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4-Hers showcase their talents

CHAMPION — Local youths saw a wide variety of 4-H clubs and groups available — from raising horses, rabbits or chickens, to being part of sewing or cooking clubs — during the fifth annual 4-H Family Night at the Trumbull Career and Technical Center.

Ashlee Dietz, 4-H director at The Ohio State University Extension Office in Cortland, said there are more than 30 clubs across Trumbull County that focus on everything from shooting to science and technology to raising small and large animals.

“This lets the 4-Hers showcase to the public what they do. People can see all the clubs in one setting and ask questions and learn about 4-H,” she said.

Dietz said new 4-H clubs include a beekeeping group and a new goat club, which focuses in raising smaller animals.

“They can bring projects they have been working on throughout the year,” Dietz said.

Each table had information on what accomplishments and awards each 4-H group has earned

“I feel 4-H really instills core values in each participant which they can carry into their adult lives,” she said.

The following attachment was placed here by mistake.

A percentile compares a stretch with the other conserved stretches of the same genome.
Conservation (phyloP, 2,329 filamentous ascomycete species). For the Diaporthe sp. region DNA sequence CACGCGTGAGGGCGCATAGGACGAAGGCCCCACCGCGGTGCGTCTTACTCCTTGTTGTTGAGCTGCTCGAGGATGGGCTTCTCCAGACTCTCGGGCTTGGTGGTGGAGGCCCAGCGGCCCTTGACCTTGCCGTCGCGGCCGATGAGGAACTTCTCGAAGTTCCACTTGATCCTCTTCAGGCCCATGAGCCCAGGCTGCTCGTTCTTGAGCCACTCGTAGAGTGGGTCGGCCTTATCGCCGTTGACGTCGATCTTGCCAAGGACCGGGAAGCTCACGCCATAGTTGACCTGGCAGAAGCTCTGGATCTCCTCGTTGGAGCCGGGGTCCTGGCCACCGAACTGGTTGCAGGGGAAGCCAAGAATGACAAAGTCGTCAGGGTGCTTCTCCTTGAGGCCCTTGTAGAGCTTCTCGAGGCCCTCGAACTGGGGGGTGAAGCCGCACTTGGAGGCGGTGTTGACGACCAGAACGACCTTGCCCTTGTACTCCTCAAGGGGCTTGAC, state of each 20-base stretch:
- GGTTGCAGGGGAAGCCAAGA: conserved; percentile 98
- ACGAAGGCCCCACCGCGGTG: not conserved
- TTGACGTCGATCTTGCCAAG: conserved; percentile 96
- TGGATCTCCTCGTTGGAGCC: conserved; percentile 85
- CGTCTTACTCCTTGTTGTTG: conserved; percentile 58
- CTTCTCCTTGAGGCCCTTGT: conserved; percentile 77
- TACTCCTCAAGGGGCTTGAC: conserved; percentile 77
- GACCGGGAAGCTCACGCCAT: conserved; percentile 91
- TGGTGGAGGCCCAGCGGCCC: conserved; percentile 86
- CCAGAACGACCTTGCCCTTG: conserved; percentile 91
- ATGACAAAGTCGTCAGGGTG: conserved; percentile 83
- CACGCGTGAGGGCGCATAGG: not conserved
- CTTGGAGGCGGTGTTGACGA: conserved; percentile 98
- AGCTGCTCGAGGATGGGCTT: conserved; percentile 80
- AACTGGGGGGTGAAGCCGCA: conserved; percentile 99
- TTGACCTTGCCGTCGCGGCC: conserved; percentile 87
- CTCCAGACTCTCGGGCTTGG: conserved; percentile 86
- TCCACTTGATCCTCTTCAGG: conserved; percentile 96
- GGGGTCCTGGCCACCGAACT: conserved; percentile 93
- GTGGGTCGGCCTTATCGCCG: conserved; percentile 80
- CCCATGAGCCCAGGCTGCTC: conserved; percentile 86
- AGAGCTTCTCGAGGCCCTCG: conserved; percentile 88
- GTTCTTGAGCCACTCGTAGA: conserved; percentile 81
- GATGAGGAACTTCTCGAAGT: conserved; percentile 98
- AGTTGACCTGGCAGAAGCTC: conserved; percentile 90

About 300 people were expected at the event that allowed each club and group to promote what they do. Dietz said the event was for anyone interested in 4-H. Club members and advisers showcased what they do with hands-on activities and information.

The Trumbull County Touch of Class 4-H club is primarily an equine group. The club helps in the community by donating to local churches, Toys for Tots and other organizations. They participate in fundraisers that go to horse shows.

Erica Lovesee, 18, of Kinsman and with Touch of Class, said many kids stopped by their display. “They want to know what we do and what events we are part of,” she said.

Ashlyn Hogue, 13, of Masury, with Touch of Class, said she has always been around horses and wanted to be part of a group that works with them.

Sydney Collins, 11, of Bazetta, said she wanted to raise chickens and considers them very intelligent.

“Being in 4-H lets you learn a lot of responsibility in taking care of an animal. People ask me what it is like to raise chickens and if a need a fence around my yard,” she said.

Addie Kistler, 11, of Bristol, is a Trumbull County Hare Raiser, and said people want to know what is the most challenging part of raising a rabbit.

Club members are often asked questions on how much their rabbit eats and how they take care of them.

bcoupland@tribtoday.com

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